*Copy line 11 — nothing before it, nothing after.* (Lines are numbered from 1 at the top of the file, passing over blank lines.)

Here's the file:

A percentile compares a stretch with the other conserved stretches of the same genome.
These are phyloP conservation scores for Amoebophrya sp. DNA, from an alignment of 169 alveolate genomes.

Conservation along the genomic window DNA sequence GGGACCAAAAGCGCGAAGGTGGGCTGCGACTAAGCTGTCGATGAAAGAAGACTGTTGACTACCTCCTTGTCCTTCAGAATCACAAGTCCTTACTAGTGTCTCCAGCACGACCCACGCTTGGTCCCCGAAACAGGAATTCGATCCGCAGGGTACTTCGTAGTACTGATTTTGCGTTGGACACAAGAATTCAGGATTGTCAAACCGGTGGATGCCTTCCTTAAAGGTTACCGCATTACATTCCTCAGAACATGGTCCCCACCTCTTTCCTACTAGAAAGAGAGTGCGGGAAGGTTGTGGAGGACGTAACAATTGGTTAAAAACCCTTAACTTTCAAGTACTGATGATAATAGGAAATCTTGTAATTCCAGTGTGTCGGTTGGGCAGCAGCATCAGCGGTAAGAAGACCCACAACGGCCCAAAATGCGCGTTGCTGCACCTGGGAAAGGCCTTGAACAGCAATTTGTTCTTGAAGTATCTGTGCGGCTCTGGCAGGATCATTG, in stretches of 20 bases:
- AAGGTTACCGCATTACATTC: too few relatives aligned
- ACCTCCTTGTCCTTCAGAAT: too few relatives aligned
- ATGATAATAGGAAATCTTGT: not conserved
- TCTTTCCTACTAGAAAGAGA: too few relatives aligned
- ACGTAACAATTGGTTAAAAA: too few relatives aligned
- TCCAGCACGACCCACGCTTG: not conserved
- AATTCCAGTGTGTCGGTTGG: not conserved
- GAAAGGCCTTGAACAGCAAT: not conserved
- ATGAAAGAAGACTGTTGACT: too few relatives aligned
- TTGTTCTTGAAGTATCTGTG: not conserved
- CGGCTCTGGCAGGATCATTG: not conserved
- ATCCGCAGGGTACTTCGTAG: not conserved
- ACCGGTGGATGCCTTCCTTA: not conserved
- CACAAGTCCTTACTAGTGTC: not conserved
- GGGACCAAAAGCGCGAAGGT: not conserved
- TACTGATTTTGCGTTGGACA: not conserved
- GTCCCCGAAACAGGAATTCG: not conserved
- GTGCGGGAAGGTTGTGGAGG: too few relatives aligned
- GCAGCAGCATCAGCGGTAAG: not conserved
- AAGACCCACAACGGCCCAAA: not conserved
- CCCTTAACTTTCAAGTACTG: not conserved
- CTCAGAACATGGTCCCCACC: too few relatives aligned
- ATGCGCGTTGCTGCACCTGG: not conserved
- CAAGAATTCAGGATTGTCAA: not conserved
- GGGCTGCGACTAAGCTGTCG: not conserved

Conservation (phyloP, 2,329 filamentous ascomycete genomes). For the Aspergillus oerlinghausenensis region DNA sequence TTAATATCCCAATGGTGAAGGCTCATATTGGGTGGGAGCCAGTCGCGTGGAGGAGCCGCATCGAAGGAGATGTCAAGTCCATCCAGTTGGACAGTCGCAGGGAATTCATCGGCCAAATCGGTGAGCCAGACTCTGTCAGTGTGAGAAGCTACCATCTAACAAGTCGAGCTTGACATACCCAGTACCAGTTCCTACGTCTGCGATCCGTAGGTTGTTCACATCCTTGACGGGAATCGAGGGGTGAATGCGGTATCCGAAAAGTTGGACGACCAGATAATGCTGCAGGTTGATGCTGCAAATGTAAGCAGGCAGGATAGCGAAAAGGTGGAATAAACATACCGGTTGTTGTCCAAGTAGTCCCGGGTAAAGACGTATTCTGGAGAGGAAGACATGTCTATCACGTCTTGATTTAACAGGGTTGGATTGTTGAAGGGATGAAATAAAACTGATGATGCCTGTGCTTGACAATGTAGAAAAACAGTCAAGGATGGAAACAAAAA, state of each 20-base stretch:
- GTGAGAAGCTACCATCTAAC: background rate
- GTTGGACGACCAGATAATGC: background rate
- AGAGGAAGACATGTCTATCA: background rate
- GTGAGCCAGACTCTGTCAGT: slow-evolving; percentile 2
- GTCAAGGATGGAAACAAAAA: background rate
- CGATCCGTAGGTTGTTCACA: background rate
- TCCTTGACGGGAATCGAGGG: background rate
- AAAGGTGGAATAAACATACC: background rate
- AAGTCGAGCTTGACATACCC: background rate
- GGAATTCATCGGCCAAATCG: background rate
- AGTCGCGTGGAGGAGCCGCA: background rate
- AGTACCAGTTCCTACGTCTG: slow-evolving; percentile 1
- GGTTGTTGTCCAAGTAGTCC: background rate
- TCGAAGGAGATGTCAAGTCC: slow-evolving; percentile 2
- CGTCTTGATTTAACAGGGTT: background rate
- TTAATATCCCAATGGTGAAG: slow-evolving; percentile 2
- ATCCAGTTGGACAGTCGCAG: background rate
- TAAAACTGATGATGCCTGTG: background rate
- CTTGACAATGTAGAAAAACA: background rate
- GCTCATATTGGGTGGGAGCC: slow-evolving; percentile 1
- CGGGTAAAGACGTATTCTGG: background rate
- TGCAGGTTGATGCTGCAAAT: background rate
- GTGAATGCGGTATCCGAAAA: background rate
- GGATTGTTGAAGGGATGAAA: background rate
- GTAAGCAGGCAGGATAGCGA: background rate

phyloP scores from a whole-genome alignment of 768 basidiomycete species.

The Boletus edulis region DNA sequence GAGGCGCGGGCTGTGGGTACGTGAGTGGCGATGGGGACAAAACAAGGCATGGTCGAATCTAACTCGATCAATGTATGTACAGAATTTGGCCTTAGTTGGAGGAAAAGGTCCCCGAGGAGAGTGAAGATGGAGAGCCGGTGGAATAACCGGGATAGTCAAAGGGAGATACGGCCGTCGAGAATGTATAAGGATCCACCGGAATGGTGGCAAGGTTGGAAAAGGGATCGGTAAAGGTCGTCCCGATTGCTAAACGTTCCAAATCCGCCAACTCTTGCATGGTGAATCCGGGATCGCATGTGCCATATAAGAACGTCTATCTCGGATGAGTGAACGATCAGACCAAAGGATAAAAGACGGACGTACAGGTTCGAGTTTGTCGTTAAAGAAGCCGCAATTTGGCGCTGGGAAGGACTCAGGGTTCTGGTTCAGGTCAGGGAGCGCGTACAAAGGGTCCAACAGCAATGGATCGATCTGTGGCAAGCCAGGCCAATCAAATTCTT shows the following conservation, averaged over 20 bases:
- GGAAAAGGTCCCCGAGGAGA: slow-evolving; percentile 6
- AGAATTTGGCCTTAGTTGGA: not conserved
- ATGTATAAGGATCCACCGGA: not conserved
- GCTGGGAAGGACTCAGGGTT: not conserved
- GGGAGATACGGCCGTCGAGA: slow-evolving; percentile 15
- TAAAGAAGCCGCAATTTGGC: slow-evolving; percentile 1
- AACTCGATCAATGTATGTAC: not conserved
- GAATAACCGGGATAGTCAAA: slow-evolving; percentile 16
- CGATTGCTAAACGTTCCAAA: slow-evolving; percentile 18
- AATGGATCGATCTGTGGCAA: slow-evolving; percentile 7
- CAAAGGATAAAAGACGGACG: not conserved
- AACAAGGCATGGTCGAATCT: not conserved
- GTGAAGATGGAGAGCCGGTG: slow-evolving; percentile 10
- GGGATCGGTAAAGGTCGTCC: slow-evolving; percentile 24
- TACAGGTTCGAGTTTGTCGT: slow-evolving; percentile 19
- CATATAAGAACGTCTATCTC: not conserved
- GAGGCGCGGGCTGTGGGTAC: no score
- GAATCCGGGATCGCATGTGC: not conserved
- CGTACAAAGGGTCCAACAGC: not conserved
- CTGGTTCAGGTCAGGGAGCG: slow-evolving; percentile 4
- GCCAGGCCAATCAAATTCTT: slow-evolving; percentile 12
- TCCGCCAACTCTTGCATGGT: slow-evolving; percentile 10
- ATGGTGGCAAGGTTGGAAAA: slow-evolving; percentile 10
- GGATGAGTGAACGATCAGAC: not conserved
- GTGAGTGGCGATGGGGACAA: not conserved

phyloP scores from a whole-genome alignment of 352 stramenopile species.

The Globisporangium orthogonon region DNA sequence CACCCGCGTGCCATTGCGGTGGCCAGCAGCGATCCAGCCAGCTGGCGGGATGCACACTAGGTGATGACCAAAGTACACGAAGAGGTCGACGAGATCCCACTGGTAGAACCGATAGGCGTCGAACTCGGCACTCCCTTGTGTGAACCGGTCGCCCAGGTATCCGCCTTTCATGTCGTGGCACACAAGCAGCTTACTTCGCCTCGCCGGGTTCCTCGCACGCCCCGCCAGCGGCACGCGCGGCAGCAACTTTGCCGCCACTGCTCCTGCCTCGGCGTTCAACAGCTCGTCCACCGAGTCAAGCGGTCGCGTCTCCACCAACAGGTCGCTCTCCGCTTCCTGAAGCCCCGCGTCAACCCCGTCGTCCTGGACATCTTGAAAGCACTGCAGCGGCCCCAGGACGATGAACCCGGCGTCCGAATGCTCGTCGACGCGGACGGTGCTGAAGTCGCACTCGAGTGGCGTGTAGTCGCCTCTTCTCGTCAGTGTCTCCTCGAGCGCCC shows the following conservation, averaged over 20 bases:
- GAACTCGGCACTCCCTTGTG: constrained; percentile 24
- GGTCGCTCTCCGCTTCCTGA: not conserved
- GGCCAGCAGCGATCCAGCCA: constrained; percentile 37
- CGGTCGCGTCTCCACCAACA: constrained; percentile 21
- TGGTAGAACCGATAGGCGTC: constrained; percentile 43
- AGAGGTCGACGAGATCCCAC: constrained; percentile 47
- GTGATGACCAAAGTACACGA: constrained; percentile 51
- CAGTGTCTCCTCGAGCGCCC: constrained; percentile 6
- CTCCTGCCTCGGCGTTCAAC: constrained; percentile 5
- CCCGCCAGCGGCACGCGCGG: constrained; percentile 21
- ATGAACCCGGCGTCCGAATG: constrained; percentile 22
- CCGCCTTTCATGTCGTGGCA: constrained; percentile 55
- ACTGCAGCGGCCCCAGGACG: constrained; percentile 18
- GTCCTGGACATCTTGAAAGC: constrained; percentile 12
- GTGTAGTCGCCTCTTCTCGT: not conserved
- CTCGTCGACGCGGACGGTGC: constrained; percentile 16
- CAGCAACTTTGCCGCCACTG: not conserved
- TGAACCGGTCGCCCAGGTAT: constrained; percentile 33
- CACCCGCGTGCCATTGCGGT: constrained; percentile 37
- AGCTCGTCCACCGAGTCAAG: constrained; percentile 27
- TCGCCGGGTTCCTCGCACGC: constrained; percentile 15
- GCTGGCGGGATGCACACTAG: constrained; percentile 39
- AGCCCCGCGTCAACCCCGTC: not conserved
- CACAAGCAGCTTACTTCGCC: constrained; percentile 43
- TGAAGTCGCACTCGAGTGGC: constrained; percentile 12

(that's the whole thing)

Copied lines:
- GAAAGGCCTTGAACAGCAAT: not conserved